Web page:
On Monday, the Estonian government will hold an extraordinary meeting to discuss teachers' pay. An offer made on Friday by Minister of Education Kristina Kallas (Eesti 200) for a three percent increase to teachers' minimum wage is unlikely to be accepted by the teachers' union.
"There is an extraordinary government meeting today, where they will decide how to resolve the matter. Either the minister's proposal will remain as it was on Friday: a 3.1 percent increase in the minimum wage for teachers, or they will find a way to distribute all the money intended for the wage increase differently, so that most of the money goes on a minimum wage increase and the government also finds money to increase the differentiation fund," Reemo Voltri, head of the Estonian Educational Personnel Union (EEPU), told ERR.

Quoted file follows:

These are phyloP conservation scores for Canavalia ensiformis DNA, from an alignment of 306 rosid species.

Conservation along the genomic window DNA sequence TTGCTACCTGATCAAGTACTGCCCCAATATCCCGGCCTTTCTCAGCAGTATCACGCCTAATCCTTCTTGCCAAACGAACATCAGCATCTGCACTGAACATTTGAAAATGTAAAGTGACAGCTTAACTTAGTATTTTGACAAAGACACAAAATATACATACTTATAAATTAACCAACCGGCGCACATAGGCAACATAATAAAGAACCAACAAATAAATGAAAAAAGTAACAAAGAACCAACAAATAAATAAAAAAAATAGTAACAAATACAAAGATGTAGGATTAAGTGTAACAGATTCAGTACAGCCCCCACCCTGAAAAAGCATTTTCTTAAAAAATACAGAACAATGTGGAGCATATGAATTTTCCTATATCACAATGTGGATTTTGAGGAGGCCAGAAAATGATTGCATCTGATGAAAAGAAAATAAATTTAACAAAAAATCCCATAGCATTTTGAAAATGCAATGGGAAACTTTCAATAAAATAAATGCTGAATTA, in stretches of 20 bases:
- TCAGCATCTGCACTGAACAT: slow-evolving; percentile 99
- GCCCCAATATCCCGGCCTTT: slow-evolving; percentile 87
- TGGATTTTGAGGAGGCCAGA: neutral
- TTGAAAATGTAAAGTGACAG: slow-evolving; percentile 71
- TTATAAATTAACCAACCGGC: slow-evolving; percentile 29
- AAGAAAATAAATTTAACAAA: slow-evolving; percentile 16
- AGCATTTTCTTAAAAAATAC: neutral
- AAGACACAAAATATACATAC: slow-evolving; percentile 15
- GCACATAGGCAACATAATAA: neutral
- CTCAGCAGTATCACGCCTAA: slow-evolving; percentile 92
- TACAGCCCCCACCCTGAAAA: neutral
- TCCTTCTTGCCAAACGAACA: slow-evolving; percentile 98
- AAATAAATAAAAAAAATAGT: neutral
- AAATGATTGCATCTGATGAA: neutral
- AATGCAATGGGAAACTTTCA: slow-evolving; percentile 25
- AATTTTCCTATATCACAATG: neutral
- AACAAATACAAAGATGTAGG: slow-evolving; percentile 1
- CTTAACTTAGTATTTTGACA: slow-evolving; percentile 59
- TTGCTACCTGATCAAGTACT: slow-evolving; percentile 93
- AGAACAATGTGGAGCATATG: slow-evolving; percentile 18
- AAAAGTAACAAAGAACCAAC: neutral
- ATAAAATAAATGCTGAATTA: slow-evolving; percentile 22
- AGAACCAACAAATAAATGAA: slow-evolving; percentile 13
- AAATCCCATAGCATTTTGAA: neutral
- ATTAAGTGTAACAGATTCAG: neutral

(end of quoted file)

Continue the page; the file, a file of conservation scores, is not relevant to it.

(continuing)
According to Voltri, the decisions made in the government's extraordinary session will determine the next steps taken by teachers when it comes to salary negotiations.
"We will see what the government says, then towards Monday evening we will definitely be able to say what happens next. Information from the government will arrive in the first half of the day, and after which we will be able to announce our steps," Voltri said.
On Friday, during a meeting with EEPU representatives, Minister of Education Kristina Kallas put forward a proposal to allocate €8 million in state funds to provide a pay rise for teachers. Doing so would raise teachers' minimum salary by three percent to €1,803 per month.
Voltri said the offer was unlikely to be accepted, but that the union's council would discuss the issue. Estonian Public Conciliator Meelis Virkebau after Friday's meeting, that he was optimistic about the situation.
Editor: Michael Cole